“By the time I was 18 I'd joined up with Simon Nicol, Ashley Hutchings, Martin Lamble plus Judy Dyble, and we were playing the London clubs and university students' unions as Fairport Convention. Even now, I think my favourite venue of all time is probably the Country Club in Belsize Park, North London which became like a home venue for us in the late 1960s. I liked the club called Mother's in Birmingham too. We soon knew many of the other bands of the time as we all shared the same booking agents. We did a lot with Pink Floyd, and with some of the psychedelic bands like Blossom Toes, the Social Deviants and the Edgar Broughton Band. It was quite a scene!”
“At first we did mainly covers, but we gradually started writing more material and by the end of the 1960s I was really interested in writing songs. I wrote ‘Genesis Hall’ in 1969 I think. There was a political strain running through the writing in some of those early songs but peace and love were the big topics.....as they still are. These days I divide my time between touring – for almost half the year - and writing and recording. I am based in the USA now, and I was in Nashville last week recording a new album.”
Richard Thompson was made an OBE last year. He has won many awards for his song-writing in recent years and past albums have been nominated for a Grammy. His songs have also been recorded by artists as diverse as David Gilmour, Alison Krauss, the Corrs and Bonnie Raitt. What are his favourite cover versions? “Tom Jones has just recorded my song’ Dimming of the Day’ and that's suddenly become a favourite. My pick of Fairport tracks varies day by day. Probably today I'd choose ‘The Deserter’.”
And does Richard have lessons from his long musical career to pass on to younger musicians?
“Well, I do think it is important to be artistically fulfilled. But my career has been a long and very slow learning curve, with a relative lack of commercial success and a kind of gradual back-door success achieved in the end by sticking to one's principles and goals, just hoping people will eventually notice. I don't feel I had a choice with that....it is just the way I am. I wouldn't necessarily recommend it though! So my advice would be that if you think you can be commercially successful, do it - and become principled later! That might be an easier way to go!”
When I speak subsequently to Jerry Donahue - who joined Fairport Convention as a guitarist soon after Richard left the band in the early 1970s - he agrees with the wisdom of Richard's advice. But he makes another point. “Many of us tend to focus too much on emulating someone whose style or ability really impresses us. But in this business to make it big you must develop a degree of uniqueness and not just be seen as a lesser version of your hero. Everybody can achieve that uniqueness. But the way to do it is to draw inspiration from a wide range of artists and a variety of musical genres. Never be imprisoned by a favourite....keep looking around, keep learning. That's the way to become special, to eventually get noticed.”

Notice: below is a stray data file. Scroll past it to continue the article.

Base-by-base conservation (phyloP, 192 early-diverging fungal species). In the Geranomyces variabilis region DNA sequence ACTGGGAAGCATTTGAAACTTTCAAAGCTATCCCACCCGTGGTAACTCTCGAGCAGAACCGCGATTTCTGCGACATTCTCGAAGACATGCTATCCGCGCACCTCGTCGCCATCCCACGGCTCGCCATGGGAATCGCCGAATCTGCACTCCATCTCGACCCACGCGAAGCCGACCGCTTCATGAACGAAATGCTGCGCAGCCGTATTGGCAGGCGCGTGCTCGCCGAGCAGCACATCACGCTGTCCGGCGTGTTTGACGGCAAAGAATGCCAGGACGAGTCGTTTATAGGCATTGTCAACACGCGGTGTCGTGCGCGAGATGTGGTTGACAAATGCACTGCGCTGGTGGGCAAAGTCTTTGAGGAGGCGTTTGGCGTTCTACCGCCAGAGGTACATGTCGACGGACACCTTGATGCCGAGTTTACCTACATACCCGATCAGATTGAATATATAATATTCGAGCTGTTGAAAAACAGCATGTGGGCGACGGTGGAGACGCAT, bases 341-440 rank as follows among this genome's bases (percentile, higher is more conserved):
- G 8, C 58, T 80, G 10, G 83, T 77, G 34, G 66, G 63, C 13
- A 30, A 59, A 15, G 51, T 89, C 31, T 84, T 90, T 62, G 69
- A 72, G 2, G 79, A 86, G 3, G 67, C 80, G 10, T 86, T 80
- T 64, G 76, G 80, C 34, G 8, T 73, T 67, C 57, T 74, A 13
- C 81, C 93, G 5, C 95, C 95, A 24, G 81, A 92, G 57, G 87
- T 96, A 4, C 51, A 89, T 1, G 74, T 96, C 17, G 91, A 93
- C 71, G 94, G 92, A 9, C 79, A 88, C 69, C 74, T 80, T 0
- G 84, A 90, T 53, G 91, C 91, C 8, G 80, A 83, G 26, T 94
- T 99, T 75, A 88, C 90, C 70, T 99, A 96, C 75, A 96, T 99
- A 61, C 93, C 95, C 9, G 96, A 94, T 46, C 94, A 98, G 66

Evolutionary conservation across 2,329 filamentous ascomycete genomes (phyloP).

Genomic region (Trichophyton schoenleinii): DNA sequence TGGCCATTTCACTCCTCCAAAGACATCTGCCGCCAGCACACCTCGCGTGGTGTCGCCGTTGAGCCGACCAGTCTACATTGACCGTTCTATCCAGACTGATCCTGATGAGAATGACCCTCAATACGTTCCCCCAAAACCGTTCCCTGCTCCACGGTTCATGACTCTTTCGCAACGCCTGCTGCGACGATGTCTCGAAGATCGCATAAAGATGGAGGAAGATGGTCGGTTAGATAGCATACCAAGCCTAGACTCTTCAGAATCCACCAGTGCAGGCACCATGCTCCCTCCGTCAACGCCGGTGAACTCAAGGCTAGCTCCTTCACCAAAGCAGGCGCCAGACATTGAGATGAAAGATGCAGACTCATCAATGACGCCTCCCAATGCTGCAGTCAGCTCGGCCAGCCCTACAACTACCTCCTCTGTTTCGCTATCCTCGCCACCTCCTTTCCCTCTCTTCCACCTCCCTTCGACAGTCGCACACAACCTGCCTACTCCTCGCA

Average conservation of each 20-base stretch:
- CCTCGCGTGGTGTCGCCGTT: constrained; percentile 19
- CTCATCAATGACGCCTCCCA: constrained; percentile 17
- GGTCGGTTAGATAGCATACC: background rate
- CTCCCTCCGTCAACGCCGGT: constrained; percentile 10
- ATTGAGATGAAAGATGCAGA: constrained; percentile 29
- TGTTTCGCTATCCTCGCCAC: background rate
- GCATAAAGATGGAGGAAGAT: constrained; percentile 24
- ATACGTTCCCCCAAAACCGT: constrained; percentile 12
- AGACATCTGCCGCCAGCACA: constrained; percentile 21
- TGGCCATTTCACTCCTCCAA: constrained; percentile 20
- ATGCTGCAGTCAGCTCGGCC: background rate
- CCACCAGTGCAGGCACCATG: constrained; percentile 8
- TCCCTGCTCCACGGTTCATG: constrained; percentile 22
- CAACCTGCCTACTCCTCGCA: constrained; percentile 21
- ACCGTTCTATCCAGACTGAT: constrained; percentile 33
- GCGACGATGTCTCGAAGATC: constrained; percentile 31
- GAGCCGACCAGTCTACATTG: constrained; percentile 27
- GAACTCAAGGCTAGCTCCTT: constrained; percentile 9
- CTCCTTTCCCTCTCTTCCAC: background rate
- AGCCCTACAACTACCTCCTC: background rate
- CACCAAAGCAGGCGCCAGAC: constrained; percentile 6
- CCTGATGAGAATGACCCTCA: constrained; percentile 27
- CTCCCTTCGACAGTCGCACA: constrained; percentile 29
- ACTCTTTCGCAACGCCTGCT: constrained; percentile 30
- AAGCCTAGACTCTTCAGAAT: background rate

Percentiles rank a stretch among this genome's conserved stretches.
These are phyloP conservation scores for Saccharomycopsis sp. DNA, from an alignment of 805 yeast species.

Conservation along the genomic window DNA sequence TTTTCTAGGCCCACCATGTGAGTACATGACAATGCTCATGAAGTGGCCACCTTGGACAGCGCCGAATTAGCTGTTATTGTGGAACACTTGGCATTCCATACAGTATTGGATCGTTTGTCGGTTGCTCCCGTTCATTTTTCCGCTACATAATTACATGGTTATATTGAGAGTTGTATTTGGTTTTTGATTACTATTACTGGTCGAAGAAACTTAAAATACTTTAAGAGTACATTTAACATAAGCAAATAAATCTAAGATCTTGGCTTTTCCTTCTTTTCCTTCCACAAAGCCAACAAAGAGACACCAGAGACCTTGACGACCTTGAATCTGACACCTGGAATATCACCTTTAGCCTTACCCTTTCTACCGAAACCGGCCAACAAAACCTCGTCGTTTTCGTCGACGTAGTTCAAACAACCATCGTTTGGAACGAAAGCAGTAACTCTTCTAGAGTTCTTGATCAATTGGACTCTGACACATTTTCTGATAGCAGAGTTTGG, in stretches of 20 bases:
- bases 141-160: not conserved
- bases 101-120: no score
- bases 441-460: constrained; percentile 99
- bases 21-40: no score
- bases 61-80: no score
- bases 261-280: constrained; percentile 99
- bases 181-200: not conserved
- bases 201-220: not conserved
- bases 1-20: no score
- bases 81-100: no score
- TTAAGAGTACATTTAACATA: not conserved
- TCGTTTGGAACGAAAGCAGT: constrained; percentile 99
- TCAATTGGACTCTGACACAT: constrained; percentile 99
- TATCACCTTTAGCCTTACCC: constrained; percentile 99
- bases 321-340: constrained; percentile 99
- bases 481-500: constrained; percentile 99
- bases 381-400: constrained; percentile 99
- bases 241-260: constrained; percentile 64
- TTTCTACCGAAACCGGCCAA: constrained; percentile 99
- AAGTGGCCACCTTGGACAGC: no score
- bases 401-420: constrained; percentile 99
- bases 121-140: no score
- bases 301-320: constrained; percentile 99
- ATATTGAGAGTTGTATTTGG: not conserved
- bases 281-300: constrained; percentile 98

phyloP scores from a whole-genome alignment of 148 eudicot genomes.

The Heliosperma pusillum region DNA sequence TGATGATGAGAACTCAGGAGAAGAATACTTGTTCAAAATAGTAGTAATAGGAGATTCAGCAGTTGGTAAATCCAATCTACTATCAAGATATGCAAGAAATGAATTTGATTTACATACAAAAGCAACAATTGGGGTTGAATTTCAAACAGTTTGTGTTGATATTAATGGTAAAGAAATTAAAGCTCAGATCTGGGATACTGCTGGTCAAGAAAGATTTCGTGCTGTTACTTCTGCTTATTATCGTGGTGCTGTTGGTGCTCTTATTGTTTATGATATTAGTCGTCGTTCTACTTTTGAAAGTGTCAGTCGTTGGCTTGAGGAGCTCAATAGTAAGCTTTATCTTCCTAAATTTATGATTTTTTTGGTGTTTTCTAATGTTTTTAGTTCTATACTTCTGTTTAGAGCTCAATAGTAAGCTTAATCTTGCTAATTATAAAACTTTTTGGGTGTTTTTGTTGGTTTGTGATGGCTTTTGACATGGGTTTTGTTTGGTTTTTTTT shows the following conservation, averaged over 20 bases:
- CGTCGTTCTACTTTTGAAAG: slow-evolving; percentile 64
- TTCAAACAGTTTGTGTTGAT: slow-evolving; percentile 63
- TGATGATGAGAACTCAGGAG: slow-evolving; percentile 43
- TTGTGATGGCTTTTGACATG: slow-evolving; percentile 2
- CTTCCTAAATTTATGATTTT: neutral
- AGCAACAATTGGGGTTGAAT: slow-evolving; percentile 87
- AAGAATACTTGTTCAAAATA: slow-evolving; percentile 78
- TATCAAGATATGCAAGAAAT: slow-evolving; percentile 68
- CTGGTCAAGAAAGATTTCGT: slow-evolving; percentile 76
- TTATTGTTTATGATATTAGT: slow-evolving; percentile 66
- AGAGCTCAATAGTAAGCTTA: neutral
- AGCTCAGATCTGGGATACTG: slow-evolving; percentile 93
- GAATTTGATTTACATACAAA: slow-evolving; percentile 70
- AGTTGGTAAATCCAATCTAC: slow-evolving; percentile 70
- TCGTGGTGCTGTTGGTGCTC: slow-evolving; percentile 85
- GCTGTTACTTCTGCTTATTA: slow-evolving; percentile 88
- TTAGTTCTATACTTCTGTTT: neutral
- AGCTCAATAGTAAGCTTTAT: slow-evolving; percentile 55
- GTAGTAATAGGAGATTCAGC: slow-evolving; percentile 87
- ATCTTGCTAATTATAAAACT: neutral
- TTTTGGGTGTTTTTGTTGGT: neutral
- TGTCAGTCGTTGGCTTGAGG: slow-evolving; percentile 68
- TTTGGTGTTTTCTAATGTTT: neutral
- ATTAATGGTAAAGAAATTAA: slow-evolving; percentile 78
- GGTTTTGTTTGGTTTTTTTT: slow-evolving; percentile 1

I ask Jerry about his own musical influences.
“I was raised in Los Angeles, and didn't come to the UK until the early 1960s after my mother married my English stepfather when I was 14. Before that there had always been music in the house because my dad was a saxophonist and later a band leader who had worked in many iconic US bands – including with Tommy Dorsey, Benny Goodman, Harry James.”
“I had taken piano lessons from a young age. But then, just after I'd started learning guitar, my dad took me to hear the guitarist Gerry McGee play in a club on Sunset Strip called The Sea Witch – which featured in the TV show, ‘77 Sunset Strip’. Well, Gerry McGee was just amazing. He was ripping and bending strings like I'd never heard. He was emulating the banjo technique of Earl Scruggs. My dad introduced me to him and he agreed to give me guitar lessons. Gradually I picked up on some of Gerry's technique and to this day I still use that. So he was a huge influence. I also liked Amos Garrett, Chet Atkins and Duane Eddy.”